I'm pretty sure it had to do with total depravity and double (calvinist) v. single (Lutheran) predestination. :P) Folks are still arguing about it today. There were other threads in Christianity at the time. The Radical Reformation was also in full swing, as I recall. Indeed, the High German language came to Saxony in the pages of Luther's Bible and became the state language when Lutheranism became the state religion. The native Low German came to be used by radical reformers and the uneducated. The words High and Low originally referred tothe altitudes at which the languages were spoken, but latercame to be heard as a reference to social status.

Now, I'd really love it if we simply set religion aside for discussion in venues specifically devoted to it. "Bach'sReligion" might be a suitable mailing list name for those so inclined. There are people here who are uncomfortable with religion, and that alone should make it far off topic. I'm no babe in the woods regarding religion, myself, but I find that most of those who want to spread it like manure into every other subject hugely overestimate their own authority in the subject and hugely underestimate the unpleasantness of the smell. I'd be much happier if we could just keep it secular and make no assumptions about religion whatever. Unsolicited religious opinions are offensive to many, including me. It's not that I don't like religion. What I dislike is the tendency of other people's naive beliefs to become noise pollution in my life. I really don't want to know what strangers believe, thank you very much.

It's ironic how a thread about filters morphed into a discussion of religion... seems perverse... but not sexy :(

Paul T. McCain wrote (June 8, 2005):
Bach as Evangelist -- Netto Article

[To Cara Emily Thornton] Here is that article you requested:

The Gospel According to J. S. Bach

(Two hundred fifty years ago, he was known as a civil servant, a coffee drinker, and a second-rate composer. Today, his music is Christianity incarnate.)

By Uwe Siemon-Netto

Bach has been a part of my life since I was four years old, when my mother first took me to Thomaskirche, Bach's primary workplace in Leipzig, Germany. Leipzig is where I was born and where Bach died, in 1750, after two botched eye operations. He had lived there for 27 years, during which he wrote the Art of Fugue, the Passions of St. Matthew and St. John, and most of his 300 cantatas (only 190 of which have survived).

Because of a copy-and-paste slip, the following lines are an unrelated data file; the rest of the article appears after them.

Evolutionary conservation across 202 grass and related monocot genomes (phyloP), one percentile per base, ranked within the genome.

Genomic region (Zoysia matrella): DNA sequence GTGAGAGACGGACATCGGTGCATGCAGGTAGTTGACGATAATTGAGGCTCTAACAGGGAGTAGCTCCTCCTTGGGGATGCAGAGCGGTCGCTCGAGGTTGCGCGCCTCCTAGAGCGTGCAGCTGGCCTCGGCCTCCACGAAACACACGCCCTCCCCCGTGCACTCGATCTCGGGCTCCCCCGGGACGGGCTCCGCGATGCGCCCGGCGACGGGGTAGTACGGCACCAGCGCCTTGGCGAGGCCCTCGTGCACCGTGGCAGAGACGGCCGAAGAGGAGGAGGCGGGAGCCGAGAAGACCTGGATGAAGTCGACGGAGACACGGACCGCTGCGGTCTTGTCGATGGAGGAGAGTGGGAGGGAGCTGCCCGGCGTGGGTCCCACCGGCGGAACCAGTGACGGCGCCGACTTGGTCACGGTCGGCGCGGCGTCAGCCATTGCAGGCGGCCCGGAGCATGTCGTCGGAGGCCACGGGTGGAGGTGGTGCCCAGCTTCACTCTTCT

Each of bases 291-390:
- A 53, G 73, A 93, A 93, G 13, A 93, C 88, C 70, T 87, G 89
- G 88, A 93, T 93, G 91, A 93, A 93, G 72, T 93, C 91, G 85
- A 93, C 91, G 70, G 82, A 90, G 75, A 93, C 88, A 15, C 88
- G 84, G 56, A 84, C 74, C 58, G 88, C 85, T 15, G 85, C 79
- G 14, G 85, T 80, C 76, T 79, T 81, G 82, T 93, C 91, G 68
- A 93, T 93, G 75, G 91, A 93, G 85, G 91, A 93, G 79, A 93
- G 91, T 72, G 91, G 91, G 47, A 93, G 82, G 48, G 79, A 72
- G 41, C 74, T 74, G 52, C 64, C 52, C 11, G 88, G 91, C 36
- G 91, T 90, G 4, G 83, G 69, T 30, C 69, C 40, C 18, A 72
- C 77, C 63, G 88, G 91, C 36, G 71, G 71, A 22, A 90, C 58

Every week we attended the motet service on Friday or the cantata service on Saturday, both sung by the Thomanerchor, which Bach once directed. The composer's portrait dominated the music room in my parents' apartment, where an amateur ensemble of local notables fiddled fugues once a month and where my mother sang "Willst du dein Herz mir schenken," a love song Bach wrote for Anna Magdalena, his second wife.

Now, 250 years after his death, at the birth of a new century, an enormous Bach resurgence is underway--particularly in Japan. There, in one of the most unreligious countries in the world, thousands of people are converting to Christianity after listening to Bach's cantatas. On a recent visit to Tokyo, I was astounded at the enthusiasm there for music that seems to me to have such a specific, and alien, genesis.

My Japanese interpreter came to me one morning and said, "Let's hear some Bach to start the day." She pulled out a CD of the cantata Vergnuegte Ruh, beliebte Seeleenlust, whose lyrics say that God's real name is Love. "This has taught me what these two words mean to Christians," she said. "And I like it very much."